Is this not a cozy sitting room? I think Victoria has found the perfect place for reading.


So has Abigail.

The place soon started filling up with people. The Millers invited over forty people, and even though not everyone came, it was a full house.

Bronwyn loved this little rocking chair.

We were all supposed to bring appetizers…mmm.

Dani and baby Sarah.

We played a hilarious game that involved unwrapping a present and following whatever instructions were written inside. Here Jeanette is trying to draw a picture on her head.

Linda and Vadym had to work together to wrap a present using only one hand each. (And that scarf I’m wearing was knit by my 11-year-old niece, Callie.)

What warm fuzzies this is giving me…there’s something about being away from extended family over the holidays that makes me even more grateful for the bonds of this church family.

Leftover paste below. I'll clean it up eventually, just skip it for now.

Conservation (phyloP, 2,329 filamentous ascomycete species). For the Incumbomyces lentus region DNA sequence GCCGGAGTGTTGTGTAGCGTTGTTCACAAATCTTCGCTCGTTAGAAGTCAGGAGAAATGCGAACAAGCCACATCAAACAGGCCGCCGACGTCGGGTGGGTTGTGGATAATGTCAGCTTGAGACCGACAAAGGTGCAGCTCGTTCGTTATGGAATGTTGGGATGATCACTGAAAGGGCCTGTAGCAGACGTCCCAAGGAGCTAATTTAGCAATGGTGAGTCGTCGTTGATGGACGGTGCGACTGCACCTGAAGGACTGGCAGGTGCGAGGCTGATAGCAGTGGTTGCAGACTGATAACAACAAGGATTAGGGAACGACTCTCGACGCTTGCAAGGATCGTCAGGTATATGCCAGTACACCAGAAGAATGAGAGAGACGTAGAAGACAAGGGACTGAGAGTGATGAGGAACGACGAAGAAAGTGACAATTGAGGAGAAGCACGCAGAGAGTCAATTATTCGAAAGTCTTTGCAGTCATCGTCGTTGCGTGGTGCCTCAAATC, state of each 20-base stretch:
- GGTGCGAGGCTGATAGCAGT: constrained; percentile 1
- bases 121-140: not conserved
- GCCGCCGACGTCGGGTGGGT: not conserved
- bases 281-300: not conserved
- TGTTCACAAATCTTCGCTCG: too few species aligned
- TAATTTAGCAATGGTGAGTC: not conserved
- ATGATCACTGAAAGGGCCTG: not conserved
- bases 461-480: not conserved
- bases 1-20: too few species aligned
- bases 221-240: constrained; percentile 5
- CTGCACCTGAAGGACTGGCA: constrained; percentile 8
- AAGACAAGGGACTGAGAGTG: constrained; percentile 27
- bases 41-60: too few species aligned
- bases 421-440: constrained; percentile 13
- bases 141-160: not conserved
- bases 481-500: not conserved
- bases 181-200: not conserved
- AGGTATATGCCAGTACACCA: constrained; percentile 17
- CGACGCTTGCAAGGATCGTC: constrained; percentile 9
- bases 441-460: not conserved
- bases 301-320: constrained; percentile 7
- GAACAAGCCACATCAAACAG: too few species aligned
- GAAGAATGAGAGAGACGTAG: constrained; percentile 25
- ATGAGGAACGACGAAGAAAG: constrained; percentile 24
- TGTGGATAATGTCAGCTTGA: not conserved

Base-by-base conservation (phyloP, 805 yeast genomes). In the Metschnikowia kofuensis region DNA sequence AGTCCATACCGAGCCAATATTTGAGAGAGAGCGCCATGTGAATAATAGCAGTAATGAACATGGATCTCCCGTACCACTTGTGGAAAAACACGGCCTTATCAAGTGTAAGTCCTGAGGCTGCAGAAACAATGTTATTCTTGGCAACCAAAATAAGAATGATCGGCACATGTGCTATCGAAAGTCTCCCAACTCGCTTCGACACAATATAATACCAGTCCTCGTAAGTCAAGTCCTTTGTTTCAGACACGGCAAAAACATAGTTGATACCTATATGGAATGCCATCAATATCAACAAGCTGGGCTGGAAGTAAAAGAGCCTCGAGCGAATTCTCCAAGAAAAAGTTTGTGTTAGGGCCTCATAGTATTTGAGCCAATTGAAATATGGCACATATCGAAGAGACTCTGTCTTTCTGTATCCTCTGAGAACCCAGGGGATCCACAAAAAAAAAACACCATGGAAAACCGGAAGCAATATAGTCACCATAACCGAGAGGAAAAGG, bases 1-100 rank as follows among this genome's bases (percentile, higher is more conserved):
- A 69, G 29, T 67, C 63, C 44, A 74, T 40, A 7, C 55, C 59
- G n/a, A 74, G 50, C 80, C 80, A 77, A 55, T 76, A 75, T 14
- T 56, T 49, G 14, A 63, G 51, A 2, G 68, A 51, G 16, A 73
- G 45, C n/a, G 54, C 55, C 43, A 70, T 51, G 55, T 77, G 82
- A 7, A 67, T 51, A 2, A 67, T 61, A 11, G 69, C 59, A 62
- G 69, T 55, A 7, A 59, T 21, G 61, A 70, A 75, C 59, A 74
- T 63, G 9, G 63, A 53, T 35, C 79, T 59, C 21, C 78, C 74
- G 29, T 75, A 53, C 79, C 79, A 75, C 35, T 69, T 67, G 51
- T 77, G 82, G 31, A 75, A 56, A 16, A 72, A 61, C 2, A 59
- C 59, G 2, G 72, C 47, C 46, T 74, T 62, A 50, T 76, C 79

This is his “done with exams” face. As of today, the worst semester of his entire life is history, and that ROCKS.

Also, three years ago today, this happened:

Awww. We look so young … and happy … and naive. ūüėõ I loved those newlywed days, but I love these happily-married-for-years days even better.

We just got eight inches of snow in the last 24 hours. I’m starting not to believe people who claim that Ireland has mild winters.

-J

EDIT: Gabriel thought I should add that I ran a 70’s action on that first photo, meaning I made it look like a photo from the 1970s. I like it, but he isn’t so sure.

Cycles

As indicated in a previous post, I sometimes cycle to school. ¬†As Phil H. knows, I don’t like cycling to school. ¬†Many are the fair mornings when I mentally compose another chapter for my very own latest novel,¬†A Cyclist’s Guide to South Dublin. ¬†(That was a lie. ¬†“Many are the¬†gloomy mornings…” would be more appropriate.) ¬†I won’t be publishing that book for two reasons: my mother told me that I may never do anything in public that would embarrass her, and knowing how many people there are out there that look up to me, I wouldn’t want to lead them astray. ¬†I never want to be the kind of hero that unwittingly inspires some beautiful child to take up cycling.